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Predicting 6- and 12-Month Risk of Mortality in Patients With Platinum-Resistant Advanced-Stage Ovarian Cancer: Prognostic Model to Guide Palliative Care Referrals
  1. Jonathan Foote, MD*,,
  2. Micael Lopez-Acevedo, MD*,,
  3. Gregory Samsa, PhD,
  4. Paula S. Lee, MD, MPH*,,
  5. Arif H. Kamal, MD§,,
  6. Angeles Alvarez Secord, MD, MHSc*, and
  7. Laura J. Havrilesky, MD, MHSc*,
  1. *Division of Gynecologic Oncology, Duke University Medical Center;
  2. Duke Cancer Institute;
  3. Biostatistics, Duke Cancer Institute;
  4. §Division of Hematology-Oncology, Duke University Medical Center;
  5. Duke Palliative Care; and
  6. Department of Medicine, Duke University Medical Center, Durham, NC.
  1. Address correspondence and reprint requests to Jonathan Foote, MD, Gynecologic Oncology Fellow, Division of Gynecologic Oncology, Department of Obstetrics and Gynecology, Box 3079, Duke University Medical Center, Durham, NC 27710. E-mail:


Objective Predictive models are increasingly being used in clinical practice. The aim of the study was to develop a predictive model to identify patients with platinum-resistant ovarian cancer with a prognosis of less than 6 to 12 months who may benefit from immediate referral to hospice care.

Methods A retrospective chart review identified patients with platinum-resistant epithelial ovarian cancer who were treated at our institution between 2000 and 2011. A predictive model for survival was constructed based on the time from development of platinum resistance to death. Multivariate logistic regression modeling was used to identify significant survival predictors and to develop a predictive model. The following variables were included: time from diagnosis to platinum resistance, initial stage, debulking status, number of relapses, comorbidity score, albumin, hemoglobin, CA-125 levels, liver/lung metastasis, and the presence of a significant clinical event (SCE). An SCE was defined as a malignant bowel obstruction, pleural effusion, or ascites occurring on or before the diagnosis of platinum resistance.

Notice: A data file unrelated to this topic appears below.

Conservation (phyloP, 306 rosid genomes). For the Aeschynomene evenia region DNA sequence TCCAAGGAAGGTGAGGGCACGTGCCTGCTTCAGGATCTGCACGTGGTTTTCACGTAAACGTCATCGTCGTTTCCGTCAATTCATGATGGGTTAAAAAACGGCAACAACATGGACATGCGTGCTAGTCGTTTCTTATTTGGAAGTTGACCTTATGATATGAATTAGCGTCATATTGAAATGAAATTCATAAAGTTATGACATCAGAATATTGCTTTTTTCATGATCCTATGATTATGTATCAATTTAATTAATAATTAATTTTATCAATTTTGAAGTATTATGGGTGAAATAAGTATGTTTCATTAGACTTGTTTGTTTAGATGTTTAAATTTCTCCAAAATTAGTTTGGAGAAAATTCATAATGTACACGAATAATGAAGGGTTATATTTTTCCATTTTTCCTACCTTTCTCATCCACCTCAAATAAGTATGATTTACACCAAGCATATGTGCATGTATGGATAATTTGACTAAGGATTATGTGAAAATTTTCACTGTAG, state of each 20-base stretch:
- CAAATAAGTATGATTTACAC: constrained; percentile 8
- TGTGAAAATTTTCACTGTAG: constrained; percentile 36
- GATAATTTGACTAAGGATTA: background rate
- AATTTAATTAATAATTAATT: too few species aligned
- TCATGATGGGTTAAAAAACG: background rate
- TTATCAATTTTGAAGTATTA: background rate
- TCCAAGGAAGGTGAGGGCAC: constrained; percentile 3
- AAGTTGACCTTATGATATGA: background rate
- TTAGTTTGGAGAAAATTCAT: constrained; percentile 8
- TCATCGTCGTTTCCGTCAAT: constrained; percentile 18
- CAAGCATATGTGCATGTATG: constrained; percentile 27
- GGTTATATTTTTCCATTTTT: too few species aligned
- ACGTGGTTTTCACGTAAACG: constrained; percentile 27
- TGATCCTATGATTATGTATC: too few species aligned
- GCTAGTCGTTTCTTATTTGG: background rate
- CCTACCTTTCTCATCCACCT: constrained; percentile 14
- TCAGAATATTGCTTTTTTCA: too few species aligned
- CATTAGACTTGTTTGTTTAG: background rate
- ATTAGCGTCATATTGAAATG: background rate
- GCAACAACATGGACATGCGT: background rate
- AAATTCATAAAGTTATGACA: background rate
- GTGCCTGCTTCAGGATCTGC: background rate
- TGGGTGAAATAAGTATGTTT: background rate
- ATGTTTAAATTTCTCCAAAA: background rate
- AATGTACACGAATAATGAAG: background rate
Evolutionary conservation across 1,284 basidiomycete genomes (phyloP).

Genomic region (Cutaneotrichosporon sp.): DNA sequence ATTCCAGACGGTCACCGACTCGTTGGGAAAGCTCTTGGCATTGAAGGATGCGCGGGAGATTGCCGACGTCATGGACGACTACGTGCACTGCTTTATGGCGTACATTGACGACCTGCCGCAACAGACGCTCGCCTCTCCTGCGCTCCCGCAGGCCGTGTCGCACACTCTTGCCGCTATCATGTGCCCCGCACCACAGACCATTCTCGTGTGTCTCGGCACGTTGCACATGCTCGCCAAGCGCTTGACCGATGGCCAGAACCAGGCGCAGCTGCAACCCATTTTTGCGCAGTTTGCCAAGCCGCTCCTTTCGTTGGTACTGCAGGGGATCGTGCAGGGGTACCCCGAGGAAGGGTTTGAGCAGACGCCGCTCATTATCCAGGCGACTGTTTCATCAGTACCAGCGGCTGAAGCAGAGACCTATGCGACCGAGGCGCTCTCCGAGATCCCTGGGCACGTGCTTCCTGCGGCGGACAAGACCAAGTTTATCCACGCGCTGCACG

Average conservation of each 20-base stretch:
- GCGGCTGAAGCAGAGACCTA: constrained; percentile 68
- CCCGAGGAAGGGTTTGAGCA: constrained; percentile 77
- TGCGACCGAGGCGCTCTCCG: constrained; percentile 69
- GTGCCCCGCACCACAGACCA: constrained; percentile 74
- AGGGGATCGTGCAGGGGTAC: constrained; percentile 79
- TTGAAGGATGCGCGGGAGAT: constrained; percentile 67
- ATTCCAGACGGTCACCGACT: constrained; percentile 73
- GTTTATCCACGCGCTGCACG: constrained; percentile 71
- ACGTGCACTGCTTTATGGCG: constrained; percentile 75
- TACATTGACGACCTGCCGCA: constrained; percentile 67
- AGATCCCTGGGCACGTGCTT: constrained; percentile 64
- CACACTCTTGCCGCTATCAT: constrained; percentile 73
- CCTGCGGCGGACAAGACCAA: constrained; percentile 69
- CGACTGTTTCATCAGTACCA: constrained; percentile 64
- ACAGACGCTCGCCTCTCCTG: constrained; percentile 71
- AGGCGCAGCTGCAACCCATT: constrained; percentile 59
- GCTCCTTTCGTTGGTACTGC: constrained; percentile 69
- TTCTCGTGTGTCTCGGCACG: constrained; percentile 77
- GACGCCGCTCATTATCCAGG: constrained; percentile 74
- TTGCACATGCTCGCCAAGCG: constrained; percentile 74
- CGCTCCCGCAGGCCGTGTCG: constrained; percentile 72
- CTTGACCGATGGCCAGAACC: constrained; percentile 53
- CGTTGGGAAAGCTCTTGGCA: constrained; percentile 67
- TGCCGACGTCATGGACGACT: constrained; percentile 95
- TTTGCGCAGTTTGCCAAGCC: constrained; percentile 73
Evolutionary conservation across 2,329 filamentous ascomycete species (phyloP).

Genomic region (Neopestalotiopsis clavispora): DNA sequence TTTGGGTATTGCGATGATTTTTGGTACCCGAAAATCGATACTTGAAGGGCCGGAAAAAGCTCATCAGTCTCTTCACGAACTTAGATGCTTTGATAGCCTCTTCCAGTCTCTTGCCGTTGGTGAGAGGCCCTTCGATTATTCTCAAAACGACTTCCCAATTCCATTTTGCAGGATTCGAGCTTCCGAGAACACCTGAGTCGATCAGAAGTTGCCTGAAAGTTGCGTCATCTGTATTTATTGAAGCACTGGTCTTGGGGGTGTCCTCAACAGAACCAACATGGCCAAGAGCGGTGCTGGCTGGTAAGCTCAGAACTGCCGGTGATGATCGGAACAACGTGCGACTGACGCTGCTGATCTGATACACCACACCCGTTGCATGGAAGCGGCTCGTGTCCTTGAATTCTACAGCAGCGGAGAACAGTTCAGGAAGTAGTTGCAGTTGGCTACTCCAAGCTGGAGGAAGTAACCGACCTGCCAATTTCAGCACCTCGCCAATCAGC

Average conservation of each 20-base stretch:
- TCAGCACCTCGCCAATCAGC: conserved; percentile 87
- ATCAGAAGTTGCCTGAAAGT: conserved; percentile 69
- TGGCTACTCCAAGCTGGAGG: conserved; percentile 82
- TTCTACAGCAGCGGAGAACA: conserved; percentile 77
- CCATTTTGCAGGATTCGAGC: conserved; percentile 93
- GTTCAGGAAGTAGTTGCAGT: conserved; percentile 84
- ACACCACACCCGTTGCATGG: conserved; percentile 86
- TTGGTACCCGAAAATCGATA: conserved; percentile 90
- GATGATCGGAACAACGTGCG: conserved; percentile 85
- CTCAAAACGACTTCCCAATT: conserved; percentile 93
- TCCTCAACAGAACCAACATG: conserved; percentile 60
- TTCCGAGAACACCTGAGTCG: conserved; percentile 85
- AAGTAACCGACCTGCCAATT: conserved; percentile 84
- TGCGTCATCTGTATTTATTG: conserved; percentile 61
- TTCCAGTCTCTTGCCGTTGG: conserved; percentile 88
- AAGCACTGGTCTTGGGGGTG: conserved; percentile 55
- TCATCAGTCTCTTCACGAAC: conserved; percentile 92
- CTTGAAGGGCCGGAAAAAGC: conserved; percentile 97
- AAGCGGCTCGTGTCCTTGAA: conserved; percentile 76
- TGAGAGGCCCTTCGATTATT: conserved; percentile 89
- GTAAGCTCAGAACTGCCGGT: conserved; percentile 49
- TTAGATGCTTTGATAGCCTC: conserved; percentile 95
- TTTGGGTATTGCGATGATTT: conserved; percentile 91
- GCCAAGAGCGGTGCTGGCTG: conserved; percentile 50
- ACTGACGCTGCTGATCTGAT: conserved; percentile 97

Results One hundred sixty-four patients met inclusion criteria. In the regression analysis, only an SCE and the presence of liver or lung metastasis were associated with poorer short-term survival (P < 0.001). Nine percent of patients with an SCE or liver or lung metastasis survived 6 months or greater and 0% survived 12 months or greater, compared with 85% and 67% of patients without an SCE or liver or lung metastasis, respectively.

Conclusions Patients with platinum-resistant ovarian cancer who have experienced an SCE or liver or lung metastasis have a high risk of death within 6 months and should be considered for immediate referral to hospice care.

  • Palliative care
  • Hospice care
  • Ovarian cancer
  • Prognosis
  • Survival
  • Nomogram

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  • The authors declare no conflicts of interest.

  • All authors contributed to the planning (conceptualization and methodology) of this research. J.F., M.L.A., G.S., and L.J.H. conducted the main investigation, whereas G.S. provided formal analysis of the data. All authors contributed to the writing and revision of this article. While all authors have agreed to be accountable for this research, J.F. and L.J.H. are both guarantors of the overall content of this research.

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